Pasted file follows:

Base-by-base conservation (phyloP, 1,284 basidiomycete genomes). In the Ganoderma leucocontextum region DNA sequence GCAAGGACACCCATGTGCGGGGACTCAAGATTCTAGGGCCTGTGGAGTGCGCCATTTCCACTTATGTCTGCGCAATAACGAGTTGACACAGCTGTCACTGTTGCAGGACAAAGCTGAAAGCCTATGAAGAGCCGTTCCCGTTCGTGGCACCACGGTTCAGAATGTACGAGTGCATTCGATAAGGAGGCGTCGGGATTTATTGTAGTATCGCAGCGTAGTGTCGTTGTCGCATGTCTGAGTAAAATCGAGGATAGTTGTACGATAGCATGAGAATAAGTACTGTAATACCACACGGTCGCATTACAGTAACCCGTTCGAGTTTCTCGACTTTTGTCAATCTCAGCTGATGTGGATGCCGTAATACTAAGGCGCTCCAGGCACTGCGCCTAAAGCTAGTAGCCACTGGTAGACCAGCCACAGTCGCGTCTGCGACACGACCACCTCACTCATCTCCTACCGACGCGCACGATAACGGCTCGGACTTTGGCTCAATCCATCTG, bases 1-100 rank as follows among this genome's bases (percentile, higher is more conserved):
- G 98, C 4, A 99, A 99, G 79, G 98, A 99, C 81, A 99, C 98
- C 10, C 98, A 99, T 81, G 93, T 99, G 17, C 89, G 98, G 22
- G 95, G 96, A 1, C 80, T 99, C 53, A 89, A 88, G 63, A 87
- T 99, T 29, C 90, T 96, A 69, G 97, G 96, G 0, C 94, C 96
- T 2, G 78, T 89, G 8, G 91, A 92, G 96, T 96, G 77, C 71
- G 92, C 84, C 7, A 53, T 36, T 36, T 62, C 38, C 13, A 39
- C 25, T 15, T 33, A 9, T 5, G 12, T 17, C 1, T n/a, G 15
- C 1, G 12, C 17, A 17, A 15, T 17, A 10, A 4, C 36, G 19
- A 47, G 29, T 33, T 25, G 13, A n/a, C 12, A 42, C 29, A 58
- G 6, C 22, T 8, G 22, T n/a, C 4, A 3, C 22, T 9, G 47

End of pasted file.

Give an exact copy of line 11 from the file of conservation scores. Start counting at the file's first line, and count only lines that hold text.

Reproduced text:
- G 6, C 22, T 8, G 22, T n/a, C 4, A 3, C 22, T 9, G 47